As defined by Richard Florida, the creative class constitutes more than 30% of the American workforce and is growing because creativity (the ability to create new meaningful forms) has become the decisive source of competitive advantage for virtually every industry.
"Better than any other country in recent years, America has developed new technologies and ideas that spawn new industries and modernize old ones, from the Internet to big-box stores to innovative product designs. And these have proved the principal force behind the U.S. economy's creation of more than 20 million jobs in the creative sector during the 1990s." But America’s position as a creative leader is waning.
“Once upon a time, the United States nurtured innovation and then exported it to the rest of the world. But American venture capitalists say that more and more technology is being developed abroad and marketed to burgeoning regions, bypassing our own shores completely. The risk is that the influx of talent that used to come to America, bringing with it great energy and innovation, will start to stay home.” –Fast Company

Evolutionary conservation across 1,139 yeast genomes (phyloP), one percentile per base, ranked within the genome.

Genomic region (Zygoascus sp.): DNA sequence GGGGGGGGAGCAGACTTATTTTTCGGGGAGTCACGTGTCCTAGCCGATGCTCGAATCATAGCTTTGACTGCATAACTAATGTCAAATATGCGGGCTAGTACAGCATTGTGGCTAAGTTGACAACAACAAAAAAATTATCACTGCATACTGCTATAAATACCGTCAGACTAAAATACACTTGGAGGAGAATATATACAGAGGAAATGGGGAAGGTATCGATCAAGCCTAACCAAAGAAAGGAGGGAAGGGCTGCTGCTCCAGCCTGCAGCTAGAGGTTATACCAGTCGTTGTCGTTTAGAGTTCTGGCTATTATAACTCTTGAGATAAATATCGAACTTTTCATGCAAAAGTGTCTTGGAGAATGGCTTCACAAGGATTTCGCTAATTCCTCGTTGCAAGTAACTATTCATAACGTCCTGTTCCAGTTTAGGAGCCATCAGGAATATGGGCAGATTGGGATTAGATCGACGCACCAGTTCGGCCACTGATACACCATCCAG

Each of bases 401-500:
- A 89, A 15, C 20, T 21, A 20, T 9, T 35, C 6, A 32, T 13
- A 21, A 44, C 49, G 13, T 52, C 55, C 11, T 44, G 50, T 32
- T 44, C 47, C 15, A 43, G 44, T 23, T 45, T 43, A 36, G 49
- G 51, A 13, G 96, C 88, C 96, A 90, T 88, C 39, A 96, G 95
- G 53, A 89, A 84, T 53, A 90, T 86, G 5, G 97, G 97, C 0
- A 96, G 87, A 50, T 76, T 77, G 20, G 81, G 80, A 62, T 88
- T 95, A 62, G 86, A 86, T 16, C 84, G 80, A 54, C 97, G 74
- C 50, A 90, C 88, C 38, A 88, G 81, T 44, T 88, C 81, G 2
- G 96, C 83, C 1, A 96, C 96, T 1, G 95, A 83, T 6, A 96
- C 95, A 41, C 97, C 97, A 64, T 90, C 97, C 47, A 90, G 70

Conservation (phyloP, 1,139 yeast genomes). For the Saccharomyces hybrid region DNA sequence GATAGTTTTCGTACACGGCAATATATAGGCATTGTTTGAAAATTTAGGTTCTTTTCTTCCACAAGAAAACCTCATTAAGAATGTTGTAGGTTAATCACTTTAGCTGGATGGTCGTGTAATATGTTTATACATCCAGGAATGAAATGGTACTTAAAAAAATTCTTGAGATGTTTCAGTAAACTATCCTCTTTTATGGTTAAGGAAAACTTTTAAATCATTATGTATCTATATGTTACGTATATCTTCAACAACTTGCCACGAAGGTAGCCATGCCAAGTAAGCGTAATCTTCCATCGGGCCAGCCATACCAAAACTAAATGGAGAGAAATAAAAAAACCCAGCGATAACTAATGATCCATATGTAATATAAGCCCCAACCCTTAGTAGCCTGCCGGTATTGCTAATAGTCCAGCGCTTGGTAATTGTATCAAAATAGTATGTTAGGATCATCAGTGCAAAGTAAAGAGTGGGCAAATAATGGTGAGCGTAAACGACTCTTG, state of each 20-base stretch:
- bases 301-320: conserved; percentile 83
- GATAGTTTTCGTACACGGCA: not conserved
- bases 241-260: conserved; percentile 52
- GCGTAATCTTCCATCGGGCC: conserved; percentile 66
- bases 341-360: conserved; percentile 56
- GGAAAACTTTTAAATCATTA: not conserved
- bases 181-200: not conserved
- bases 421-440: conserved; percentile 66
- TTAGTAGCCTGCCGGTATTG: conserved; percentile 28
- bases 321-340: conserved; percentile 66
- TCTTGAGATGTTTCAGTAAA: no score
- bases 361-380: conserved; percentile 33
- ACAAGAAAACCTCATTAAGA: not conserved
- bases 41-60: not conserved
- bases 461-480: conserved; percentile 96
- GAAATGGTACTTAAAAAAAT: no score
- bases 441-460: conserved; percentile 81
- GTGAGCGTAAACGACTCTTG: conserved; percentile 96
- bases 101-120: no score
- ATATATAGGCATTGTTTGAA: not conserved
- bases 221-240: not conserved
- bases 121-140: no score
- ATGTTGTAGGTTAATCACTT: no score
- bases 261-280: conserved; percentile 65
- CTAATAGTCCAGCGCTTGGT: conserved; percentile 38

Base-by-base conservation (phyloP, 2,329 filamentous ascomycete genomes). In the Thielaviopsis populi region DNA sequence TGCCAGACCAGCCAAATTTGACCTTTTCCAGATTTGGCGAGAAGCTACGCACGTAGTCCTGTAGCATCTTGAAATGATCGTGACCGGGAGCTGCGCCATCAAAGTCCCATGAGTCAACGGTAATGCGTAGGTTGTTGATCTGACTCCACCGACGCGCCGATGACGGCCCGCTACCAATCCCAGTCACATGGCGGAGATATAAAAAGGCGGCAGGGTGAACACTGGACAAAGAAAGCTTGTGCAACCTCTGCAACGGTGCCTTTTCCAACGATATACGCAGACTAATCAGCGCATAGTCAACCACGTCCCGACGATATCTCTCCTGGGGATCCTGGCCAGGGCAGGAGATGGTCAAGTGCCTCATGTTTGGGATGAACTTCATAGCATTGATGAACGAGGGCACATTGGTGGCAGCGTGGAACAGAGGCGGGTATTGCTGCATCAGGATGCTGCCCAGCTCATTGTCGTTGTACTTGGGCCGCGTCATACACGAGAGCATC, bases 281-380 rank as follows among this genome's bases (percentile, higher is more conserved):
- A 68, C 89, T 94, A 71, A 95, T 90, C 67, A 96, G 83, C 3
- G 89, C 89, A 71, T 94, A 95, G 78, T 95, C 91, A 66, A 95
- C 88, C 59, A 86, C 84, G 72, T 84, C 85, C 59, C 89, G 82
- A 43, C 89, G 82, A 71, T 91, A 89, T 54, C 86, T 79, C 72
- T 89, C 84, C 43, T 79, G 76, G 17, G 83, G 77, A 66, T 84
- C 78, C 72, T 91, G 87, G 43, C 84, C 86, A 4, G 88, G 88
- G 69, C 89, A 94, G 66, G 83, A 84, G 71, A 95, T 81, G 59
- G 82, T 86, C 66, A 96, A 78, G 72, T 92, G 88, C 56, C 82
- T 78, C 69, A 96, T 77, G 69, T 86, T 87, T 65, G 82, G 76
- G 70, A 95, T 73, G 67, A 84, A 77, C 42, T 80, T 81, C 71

Florida’s ideas for stemming the tide (via Frank Ramirez) include many action items for Washington. “Having talked to hundreds of talented professionals in a half dozen countries over the past year, I'm convinced that the biggest reason [that talented foreigners would avoid the Us] has to do with the changed political and policy landscape in Washington.” Food for thought when voting time comes again.